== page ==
Simple tips for staying active and mobile with osteoarthritis
Physical activity is a proven strategy for managing the pain of osteoarthritis. Here are 5 ways to get started — and make it stick.By Mayo Clinic Staff
When your joints are stiff and painful, moving your body can feel like the last thing you want to do. But guess what: It may be the most helpful thing you can do to ease osteoarthritis symptoms, and could even slow the progression of the disease. Here's how to get the into the rhythm.
Consult with a pro. There's no one-size-fits-all way to manage osteoarthritis pain. That's why a physical therapist can be a valuable part of your team. With a tailored exercise plan, you can develop the flexibility, strength and coordination you need to minimize pain and function at your best.
Be a goal-setter. Talk to your doctor or physical therapist about steps you can take to improve your quality of life, then break them down into approachable chunks you can tackle starting today. Want to walk 30 minutes a day most days of the week? Start with 10 minutes today.
Play around to find what you like. How's this for commonsense wisdom: You'll get more out of being active if you enjoy it. That means doing something that's both fun for you and that feels good for your joints. Water aerobics, tai chi and yoga may all have benefits, from improving your balance and flexibility to strengthening muscles and burning calories.
Mix it up. Variety doesn't just help prevent boredom. It's also likely to give you the best symptom management for your osteoarthritis. The key ingredients: low-impact aerobic exercise to improve your stamina and help with weight management, plus resistance exercises to strengthen the muscles that support your joints.
Appreciate all the benefits of an active lifestyle. True, weight loss may be an important goal for many people with osteoarthritis. But it's far from the only reason to move. In fact, people with osteoarthritis of the knee who lost 10 percent of their body weight through a combination of diet and exercise were twice as likely to be pain-free (or nearly so) as those who lost a similar amount of weight through diet or exercise alone.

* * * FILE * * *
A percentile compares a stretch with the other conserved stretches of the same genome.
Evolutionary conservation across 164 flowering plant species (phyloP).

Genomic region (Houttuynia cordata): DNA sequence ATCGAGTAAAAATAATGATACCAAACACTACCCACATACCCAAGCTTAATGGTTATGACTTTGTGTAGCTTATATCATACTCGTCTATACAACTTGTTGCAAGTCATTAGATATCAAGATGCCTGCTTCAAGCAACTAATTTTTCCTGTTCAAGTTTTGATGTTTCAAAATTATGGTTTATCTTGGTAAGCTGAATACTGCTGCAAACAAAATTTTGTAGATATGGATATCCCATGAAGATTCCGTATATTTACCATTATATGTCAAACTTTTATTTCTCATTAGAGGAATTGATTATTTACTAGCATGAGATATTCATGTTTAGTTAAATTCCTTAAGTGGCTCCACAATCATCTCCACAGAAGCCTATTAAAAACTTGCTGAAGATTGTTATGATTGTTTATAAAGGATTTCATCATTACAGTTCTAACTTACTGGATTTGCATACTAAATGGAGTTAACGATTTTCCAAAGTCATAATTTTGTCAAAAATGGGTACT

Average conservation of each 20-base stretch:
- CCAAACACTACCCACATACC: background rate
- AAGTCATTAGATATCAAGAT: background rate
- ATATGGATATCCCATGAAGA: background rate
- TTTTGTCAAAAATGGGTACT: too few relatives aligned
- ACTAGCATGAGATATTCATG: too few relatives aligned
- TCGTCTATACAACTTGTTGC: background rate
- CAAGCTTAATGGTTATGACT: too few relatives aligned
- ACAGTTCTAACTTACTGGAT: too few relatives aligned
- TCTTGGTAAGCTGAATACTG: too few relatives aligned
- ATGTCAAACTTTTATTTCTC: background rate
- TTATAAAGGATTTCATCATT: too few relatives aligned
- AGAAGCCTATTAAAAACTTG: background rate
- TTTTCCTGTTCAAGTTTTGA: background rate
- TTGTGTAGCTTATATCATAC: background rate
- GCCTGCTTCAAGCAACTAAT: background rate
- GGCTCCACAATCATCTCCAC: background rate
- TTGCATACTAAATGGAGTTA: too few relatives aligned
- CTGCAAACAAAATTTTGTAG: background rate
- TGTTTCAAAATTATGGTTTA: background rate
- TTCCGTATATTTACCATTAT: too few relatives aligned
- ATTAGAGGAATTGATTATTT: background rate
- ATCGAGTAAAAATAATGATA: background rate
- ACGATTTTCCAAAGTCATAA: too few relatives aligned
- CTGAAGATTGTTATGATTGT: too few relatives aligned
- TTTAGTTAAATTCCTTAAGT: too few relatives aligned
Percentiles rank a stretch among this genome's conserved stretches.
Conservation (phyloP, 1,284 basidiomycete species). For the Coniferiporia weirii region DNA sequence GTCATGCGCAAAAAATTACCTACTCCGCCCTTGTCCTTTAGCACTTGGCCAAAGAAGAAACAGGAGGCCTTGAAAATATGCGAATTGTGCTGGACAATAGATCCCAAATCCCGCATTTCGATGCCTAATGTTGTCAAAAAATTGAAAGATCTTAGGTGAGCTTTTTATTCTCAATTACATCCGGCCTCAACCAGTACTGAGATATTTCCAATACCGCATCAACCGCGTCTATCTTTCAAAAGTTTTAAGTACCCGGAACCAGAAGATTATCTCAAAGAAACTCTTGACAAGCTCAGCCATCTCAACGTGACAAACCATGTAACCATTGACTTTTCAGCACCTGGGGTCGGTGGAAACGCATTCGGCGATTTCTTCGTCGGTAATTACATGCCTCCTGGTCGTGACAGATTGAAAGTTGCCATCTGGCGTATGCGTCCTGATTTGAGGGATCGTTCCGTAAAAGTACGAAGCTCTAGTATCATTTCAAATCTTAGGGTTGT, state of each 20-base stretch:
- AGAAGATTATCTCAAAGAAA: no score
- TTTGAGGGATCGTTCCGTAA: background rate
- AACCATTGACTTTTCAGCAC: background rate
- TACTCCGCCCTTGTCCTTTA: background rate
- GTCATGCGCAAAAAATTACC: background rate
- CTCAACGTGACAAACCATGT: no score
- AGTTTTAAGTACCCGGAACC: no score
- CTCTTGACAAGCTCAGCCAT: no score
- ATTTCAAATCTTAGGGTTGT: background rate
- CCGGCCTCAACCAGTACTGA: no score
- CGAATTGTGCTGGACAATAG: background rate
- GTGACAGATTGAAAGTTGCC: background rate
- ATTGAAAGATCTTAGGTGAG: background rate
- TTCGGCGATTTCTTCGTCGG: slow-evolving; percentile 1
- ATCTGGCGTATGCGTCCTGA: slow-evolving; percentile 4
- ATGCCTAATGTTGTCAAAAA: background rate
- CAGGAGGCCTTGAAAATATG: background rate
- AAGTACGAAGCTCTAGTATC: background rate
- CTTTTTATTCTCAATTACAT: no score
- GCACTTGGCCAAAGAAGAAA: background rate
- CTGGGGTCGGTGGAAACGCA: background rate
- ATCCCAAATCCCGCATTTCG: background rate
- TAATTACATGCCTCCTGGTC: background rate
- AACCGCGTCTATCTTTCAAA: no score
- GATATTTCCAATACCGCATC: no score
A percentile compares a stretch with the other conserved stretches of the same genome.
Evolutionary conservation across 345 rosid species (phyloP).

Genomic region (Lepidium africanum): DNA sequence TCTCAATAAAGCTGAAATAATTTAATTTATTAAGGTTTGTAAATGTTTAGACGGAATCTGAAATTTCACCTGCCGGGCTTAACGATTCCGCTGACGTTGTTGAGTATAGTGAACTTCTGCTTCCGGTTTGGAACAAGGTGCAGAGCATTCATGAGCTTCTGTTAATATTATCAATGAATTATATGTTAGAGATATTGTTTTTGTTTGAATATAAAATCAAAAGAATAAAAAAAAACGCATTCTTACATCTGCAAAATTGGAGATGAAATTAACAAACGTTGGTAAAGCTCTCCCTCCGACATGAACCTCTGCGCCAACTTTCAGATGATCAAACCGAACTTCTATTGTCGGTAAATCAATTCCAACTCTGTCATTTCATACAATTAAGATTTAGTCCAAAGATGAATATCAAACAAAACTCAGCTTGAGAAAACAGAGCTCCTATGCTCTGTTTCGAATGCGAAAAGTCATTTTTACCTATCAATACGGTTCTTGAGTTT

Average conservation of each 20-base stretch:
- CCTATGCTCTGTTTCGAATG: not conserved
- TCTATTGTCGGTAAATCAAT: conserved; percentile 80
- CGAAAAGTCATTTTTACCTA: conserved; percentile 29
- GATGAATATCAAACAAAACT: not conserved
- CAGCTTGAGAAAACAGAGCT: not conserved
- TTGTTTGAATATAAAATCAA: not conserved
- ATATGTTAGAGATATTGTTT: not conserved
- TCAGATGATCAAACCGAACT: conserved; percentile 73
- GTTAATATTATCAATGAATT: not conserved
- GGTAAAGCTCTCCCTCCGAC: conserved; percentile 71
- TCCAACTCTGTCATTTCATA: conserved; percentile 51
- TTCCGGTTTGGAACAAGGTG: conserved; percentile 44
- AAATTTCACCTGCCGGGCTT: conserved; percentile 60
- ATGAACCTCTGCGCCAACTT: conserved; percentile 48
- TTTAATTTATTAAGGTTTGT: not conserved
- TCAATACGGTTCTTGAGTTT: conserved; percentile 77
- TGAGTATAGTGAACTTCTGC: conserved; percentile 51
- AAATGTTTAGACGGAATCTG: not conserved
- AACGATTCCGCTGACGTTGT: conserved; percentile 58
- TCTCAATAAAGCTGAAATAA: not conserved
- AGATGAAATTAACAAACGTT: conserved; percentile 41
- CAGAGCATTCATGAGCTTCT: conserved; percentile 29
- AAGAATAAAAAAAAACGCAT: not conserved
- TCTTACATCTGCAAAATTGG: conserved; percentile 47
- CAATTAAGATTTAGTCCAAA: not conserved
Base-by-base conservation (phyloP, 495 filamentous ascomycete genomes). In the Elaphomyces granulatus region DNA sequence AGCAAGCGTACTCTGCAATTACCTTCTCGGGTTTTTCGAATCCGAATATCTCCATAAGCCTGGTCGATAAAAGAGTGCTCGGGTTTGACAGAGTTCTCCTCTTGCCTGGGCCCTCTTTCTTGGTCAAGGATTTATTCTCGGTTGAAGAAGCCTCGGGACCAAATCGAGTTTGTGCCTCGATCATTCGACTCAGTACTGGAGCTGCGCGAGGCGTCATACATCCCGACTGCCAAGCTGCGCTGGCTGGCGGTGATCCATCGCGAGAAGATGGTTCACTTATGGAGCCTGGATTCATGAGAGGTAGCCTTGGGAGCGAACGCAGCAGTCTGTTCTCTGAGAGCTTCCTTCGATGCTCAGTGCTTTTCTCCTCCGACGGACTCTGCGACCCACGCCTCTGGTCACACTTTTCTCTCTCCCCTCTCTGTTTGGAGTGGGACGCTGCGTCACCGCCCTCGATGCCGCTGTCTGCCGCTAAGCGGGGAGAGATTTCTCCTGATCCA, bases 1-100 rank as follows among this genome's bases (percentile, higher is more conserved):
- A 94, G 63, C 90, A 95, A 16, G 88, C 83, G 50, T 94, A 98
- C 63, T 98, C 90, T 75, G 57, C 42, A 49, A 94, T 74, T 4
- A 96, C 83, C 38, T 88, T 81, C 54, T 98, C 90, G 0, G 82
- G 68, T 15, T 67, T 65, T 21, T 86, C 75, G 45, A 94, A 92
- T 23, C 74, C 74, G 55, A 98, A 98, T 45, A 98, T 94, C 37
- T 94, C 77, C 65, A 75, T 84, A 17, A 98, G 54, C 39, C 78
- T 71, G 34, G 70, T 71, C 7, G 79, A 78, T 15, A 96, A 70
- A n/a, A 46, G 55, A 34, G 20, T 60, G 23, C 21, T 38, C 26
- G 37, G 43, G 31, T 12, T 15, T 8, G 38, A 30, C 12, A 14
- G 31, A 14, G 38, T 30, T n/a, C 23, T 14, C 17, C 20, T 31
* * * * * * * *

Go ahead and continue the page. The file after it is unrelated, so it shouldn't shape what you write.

Taking note of the other benefits you get from being active can only add to your motivation to stick with it. Exercise can have potent effects on easing the symptoms of depression, can help you sleep better and can be a healthy way to socialize with friends.
But while exercise and movement are helpful for a majority of people with osteoarthritis, there are some people who seem to get worse with physical activity. If you think this is true for you, talk to your doctor.
April 20, 2021
See more In-depth
- Exercising with osteoarthritis. Arthritis Foundation. https://www.arthritis.org/living-with-arthritis/exercise/benefits/osteoarthritis-exercise.php. Accessed Feb. 20, 2018.
- Deveza LA. Overview of the management of osteoarthritis. https://www.uptodate.com/contents/search. Accessed Feb. 20, 2018.
- Physical therapy for arthritis. Arthritis Foundation. https://www.arthritis.org/living-with-arthritis/treatments/natural/other-therapies/what-is-physical-therapy.php. Accessed Feb. 20, 2018.
- Deveza LA. Management of knee osteoarthritis. https://www.uptodate.com/contents/search. Accessed Feb. 20, 2018.
- Yoga benefits for arthritis. Arthritis Foundation. https://www.arthritis.org/living-with-arthritis/exercise/workouts/yoga/yoga-benefits.php. Accessed March 29, 2018.
- Messier SP, et al. Effects of intensive diet and exercise on knee joint loads, inflammation, and clinical outcomes among overweight and obese adults with knee osteoarthritis. JAMA. 2013;310:1263.
- Thompson WG (expert opinion). Mayo Clinic, Rochester, Minn. March. 29, 2018.